Rush Blake: What about it? He can't marry the whole three million of 'em.

Herbert Brokman: What I care about them bein' in love? Think of my soap!

Buddy Clayton: I can't do anything about it until I talk it over with Peggy.

Rush Blake: Well, that's fine. Talk it over with Peggy. She'll understand. She's a great guy!

Peggy Cornell: Hello, Marge. See my Big Moment?

Marge: Yes, he's in his dressing room, you lucky gal.

Peggy Cornell: Listen, I'll let you in on a little secret. For six months I've been trying to get a part in a production and they couldn't see me for dust. So, now, when I'm gonna get married, I get an offer. Tragic, isn't it?

Rush Blake: Hello Peggy, how's the bride to be?

Peggy Cornell: You mean, to be or not to be.

Rush Blake: Imagine that, the kid's gone Broadway.

Herbert Brokman: How can we advertise pure Carlotta soap with a croon singer - that goes around gettin' into tough and rumbles, rough and tumbles in public like a common barroom loafer?

Herbert Brokman: So, now you're rough 'n' tumblin' again - you loafer! What's to become of my Carlotta soap? In 25 minutes it starts on the air and you're gonna wash it all up!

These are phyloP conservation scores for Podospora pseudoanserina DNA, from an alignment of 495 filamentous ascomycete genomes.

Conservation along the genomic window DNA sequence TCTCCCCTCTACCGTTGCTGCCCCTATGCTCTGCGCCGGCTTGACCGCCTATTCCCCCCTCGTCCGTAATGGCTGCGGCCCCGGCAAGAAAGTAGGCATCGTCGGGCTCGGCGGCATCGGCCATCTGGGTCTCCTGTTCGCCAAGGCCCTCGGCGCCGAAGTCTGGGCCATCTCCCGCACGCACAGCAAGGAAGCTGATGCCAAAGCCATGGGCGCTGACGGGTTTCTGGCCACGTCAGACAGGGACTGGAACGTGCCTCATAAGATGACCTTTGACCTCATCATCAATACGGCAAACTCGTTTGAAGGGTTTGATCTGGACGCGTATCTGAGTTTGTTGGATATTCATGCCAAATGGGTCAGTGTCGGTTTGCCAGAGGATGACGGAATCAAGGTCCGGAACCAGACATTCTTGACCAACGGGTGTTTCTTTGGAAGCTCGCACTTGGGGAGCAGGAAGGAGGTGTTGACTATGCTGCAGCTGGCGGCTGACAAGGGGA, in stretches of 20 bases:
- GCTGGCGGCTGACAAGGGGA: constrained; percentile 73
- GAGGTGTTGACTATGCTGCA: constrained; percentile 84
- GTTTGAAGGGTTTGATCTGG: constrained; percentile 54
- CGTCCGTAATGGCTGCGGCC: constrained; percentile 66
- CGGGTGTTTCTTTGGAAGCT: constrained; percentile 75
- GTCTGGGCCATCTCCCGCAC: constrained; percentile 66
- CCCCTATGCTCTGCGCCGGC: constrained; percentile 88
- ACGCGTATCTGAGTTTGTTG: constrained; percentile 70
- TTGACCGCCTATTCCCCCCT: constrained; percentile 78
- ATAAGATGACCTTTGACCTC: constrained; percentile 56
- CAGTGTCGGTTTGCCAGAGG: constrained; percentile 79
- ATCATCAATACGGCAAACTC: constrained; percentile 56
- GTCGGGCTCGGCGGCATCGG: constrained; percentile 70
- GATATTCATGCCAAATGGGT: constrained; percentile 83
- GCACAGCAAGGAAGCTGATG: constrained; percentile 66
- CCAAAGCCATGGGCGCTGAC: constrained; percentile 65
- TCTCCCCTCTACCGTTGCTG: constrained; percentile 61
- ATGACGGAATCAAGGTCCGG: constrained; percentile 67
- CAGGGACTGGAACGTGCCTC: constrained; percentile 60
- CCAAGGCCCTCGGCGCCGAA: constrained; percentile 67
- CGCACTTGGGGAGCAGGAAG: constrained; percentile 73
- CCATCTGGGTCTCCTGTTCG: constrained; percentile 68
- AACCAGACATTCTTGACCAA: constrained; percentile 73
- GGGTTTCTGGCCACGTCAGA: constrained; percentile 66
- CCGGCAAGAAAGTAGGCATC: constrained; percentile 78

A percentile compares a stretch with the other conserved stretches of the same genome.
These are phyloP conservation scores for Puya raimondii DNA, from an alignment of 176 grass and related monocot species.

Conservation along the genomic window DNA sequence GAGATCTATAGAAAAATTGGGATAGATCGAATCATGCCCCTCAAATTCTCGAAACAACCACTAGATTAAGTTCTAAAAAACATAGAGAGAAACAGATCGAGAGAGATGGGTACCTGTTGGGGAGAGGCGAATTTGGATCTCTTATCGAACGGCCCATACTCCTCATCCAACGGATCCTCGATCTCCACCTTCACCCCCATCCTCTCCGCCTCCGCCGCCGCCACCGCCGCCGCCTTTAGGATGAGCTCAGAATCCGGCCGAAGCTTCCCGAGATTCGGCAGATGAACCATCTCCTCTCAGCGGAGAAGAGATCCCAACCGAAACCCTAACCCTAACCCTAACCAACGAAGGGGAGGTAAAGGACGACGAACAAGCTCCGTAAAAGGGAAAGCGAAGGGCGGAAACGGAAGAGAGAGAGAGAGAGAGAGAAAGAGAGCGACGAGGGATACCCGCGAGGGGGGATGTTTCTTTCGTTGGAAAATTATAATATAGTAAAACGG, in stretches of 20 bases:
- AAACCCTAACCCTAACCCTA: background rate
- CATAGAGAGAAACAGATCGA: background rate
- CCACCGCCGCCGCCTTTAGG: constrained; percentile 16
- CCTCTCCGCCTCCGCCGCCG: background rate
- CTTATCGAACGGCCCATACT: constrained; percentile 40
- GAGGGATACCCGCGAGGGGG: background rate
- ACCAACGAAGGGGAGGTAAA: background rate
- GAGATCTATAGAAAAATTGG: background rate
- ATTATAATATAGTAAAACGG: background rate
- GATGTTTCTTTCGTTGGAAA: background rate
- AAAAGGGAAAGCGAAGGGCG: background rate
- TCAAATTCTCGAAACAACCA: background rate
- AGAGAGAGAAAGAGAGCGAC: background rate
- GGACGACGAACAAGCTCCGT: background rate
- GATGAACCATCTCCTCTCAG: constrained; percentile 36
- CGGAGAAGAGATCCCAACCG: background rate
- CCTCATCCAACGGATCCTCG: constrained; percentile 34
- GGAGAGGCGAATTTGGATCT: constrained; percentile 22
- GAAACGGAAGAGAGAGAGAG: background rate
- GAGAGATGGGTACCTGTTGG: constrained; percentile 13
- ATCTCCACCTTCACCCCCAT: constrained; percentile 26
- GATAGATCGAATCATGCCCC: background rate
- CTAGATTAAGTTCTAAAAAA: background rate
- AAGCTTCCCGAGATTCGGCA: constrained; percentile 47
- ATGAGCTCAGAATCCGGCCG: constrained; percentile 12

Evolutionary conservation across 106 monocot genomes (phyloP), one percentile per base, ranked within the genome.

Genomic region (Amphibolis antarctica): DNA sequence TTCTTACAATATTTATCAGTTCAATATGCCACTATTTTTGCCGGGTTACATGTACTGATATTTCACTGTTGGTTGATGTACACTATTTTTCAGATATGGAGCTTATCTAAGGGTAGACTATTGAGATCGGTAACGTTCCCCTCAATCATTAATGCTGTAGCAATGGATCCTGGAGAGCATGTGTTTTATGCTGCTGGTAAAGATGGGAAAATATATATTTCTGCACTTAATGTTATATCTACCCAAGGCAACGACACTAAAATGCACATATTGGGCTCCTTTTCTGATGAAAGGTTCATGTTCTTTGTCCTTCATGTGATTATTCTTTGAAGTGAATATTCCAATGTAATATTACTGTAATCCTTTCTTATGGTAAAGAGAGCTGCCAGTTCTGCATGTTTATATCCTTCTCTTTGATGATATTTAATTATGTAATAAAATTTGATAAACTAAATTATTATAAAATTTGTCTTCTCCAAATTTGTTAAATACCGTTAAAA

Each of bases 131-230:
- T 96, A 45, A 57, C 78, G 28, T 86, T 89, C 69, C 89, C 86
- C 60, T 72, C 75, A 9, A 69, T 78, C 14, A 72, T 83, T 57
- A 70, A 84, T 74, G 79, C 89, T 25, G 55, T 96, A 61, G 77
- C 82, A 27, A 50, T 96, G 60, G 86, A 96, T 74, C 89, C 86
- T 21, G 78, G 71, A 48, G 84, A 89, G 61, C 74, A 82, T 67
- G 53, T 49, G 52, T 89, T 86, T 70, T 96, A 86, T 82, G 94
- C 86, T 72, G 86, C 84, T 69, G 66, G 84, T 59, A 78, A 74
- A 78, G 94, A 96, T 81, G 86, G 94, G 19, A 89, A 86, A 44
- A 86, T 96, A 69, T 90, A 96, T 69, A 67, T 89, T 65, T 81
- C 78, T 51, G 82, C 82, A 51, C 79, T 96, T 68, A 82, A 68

Pete: How are you fixed for asparagus?

Buddy Clayton: What? Oh, I get along all right.

Pete: Well, if you get to need a couple of bucks, let me know.

Rush Blake: Thanks, kid, I know you'd see it my way. Remember, I had nothin' to do with this! You don't know me. You never even saw me. I'm the man from Mars to you.

Peggy Cornell: [singing] You may not be an angel.

Buddy Clayton: Oh, you may not be an angel.

Peggy Cornell: But still I'm sure you'll do.

Buddy Clayton: Oh, but still I'm sure you'll do.

Peggy CornellBuddy Clayton: So until the day that one comes along, I'll string along with you.


Mrs. Martha Brokman: It's a beautiful voice, Herbie. I want him back on the program!

Herbert Brokman: Well, that's a woman's peroxide, eh, prerogative. If you want him back, you get him.

Rush Blake: Have a good time. See the world! Paris, Egypt, London, Poughkeepsie, Troy, Pomona...

Rush BlakePeggy CornellBuddy Clayton: And seven Canadian stations!